Monday, October 27, 2008

Winter CSA: The First Drop-Off

My first CSA changed my life. Suddenly my vegetable intake skyrocketed from greens on the side to stuffing as much fresh produce into my diet as possible. If you're not used to it, downing that much foliage might take some getting used to. But after just a few days, you realize it's the best way you could possibly eat.

Your vegetables (and sometimes fruit and fungi) are not only fresh, they're still the same temperature as the ground. You eat what is local and what is in season down to the very day. Food you never thought much about before, like fennel, suddenly becomes a bridge connecting you to your foodshed. The lines between the individual and the landscape blur as you start to feel like you're actually part of the world you live in, much more so than if you just shopped at Whole Foods.

Sadly, I haven't been able to participate in a CSA for a few years due to work related travel. Sure I ate lots of great stuff from Farmers Markets, but it wasn't the same. I missed that weekly boatload of greenery that had changed my life. I missed letting nature pick the menu.

Thankfully, starting this Fall I won't be traveling as much as I used to and more farms are offering Winter CSA's for those like me who missed the main growing season.

"What's that" you say? "Fresh produce in New England in winter? Impossible!"

Not exactly. It's what everybody did until pop tarts showed up. Growing: it's not just for summer anymore, again.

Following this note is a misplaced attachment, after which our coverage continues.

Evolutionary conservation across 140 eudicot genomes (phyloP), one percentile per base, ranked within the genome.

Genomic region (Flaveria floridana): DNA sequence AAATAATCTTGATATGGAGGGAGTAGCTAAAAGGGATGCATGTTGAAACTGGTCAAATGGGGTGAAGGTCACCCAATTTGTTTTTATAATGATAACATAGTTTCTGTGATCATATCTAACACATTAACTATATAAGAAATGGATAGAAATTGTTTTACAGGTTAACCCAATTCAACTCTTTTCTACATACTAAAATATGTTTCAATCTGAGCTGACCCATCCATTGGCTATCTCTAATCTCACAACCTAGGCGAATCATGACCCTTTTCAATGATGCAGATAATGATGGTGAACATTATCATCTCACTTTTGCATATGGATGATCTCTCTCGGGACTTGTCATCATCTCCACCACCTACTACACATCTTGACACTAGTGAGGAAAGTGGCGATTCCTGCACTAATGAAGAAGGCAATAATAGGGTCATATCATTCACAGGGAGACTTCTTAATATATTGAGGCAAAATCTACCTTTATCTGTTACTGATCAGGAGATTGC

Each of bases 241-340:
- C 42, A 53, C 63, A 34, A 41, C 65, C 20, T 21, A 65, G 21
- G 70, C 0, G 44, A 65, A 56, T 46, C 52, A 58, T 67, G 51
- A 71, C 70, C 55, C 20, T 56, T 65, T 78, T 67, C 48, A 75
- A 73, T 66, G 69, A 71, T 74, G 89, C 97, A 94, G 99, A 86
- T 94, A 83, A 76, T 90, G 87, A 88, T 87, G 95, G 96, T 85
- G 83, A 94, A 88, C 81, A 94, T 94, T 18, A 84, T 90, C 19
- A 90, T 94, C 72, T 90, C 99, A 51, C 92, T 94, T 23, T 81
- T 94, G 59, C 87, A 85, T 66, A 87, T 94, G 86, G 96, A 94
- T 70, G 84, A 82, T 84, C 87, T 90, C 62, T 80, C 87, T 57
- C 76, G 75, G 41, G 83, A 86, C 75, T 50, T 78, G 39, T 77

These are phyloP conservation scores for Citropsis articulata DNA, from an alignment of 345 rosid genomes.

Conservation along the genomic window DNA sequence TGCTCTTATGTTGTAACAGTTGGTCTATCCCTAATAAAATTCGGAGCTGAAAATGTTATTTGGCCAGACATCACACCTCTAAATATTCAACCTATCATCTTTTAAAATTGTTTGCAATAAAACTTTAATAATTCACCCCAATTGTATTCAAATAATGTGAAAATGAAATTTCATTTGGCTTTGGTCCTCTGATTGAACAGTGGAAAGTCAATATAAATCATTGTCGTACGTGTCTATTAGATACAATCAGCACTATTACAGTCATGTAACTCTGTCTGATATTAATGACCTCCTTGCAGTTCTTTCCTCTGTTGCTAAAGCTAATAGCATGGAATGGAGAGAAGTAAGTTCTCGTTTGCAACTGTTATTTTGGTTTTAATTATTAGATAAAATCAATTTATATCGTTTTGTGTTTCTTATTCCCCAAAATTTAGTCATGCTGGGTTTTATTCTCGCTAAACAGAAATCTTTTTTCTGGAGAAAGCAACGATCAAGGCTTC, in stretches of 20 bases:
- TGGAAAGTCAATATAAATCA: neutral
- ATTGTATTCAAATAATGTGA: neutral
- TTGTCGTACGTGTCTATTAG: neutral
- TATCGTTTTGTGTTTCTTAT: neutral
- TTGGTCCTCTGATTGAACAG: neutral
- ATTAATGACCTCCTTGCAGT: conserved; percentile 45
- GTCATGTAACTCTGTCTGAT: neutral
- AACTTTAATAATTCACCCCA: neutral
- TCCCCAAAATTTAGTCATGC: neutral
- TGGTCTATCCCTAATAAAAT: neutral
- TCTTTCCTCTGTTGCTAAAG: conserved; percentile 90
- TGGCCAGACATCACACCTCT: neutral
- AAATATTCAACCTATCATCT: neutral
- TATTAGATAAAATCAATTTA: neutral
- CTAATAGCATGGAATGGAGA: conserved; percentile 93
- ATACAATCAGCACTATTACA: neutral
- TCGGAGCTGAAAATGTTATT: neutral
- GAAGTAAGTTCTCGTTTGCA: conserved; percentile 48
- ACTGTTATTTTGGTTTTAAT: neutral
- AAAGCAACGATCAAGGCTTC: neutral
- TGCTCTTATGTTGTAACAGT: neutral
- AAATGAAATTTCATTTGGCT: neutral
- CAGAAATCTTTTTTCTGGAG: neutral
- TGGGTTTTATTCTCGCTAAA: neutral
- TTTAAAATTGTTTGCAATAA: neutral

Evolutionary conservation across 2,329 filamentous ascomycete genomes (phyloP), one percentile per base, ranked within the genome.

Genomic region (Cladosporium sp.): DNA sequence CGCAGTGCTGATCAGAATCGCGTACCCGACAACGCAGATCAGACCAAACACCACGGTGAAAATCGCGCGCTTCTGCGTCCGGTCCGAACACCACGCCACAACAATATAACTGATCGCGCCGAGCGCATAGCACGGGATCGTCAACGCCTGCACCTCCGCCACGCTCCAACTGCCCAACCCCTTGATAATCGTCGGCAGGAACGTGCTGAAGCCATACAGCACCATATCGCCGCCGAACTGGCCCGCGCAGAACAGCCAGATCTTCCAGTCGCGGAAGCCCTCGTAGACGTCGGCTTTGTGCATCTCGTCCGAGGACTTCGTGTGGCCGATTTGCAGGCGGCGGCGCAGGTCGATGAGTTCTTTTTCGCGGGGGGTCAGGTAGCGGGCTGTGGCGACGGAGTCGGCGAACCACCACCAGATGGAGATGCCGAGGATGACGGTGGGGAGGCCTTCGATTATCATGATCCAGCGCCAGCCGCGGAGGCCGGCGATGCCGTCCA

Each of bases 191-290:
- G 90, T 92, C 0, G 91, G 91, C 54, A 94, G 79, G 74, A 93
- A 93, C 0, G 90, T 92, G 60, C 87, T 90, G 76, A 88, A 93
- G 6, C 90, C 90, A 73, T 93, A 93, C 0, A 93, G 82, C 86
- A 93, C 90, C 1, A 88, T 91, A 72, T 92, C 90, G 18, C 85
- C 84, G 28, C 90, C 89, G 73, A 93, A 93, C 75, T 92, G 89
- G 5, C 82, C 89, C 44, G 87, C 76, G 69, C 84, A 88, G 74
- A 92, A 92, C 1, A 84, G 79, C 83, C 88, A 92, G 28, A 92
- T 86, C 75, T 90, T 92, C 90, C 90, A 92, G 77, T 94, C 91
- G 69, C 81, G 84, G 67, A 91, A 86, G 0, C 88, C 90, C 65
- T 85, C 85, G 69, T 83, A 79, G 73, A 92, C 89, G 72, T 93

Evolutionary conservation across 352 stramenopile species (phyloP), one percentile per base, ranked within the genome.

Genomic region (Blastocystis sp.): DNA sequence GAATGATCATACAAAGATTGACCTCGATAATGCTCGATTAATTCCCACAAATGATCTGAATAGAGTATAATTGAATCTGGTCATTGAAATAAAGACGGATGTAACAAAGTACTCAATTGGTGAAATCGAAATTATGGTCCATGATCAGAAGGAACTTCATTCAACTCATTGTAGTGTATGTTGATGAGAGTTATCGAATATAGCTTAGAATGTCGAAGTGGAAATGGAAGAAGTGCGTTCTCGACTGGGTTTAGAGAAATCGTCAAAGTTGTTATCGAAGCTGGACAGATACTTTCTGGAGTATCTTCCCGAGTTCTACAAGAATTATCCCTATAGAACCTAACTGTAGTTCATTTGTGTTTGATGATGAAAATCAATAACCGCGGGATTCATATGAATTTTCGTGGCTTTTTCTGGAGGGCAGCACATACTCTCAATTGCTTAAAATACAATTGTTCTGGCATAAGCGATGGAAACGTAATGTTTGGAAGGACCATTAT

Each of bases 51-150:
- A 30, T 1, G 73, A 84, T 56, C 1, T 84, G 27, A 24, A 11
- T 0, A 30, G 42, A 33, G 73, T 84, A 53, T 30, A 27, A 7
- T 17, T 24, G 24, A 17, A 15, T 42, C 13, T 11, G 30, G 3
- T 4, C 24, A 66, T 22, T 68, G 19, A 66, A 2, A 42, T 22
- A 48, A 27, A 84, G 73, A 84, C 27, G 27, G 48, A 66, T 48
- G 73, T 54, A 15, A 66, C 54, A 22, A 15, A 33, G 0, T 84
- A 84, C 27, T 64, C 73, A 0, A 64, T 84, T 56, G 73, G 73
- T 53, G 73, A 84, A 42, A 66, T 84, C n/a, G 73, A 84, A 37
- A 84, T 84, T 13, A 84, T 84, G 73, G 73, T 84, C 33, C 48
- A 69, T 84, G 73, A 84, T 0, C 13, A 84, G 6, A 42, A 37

Starting this week and going through mid-December, once a month we'll get forty pounds of incredible, local, seasonal, organic-ish food. The Belmont CSA which I've subscribed to follows an interesting model in which different farms team up to contribute to a single share. We get apples from one place, greens from another and so on. Our first drop included the following:

-sweet potatoes
-Mark Bittman's favorite kind of kale
-delicata squash
-Napa cabbage
-a pumpkin
-the best peppers I've ever had
-Japanese turnips
-a huge daikon
-green peppers

Oli, the official new dog of Tea and Food, was particularly into the spinach.

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Karen B said...

Awww. I bet Oli would like a meat-share even better.

Joanna said...

It must run in the family! Prince (Oli's cousin???) loves all kinds of veggies and never leave your dried fruit unattended when he's around!

Shayne said...

a spinach eating dog now that is a hoot

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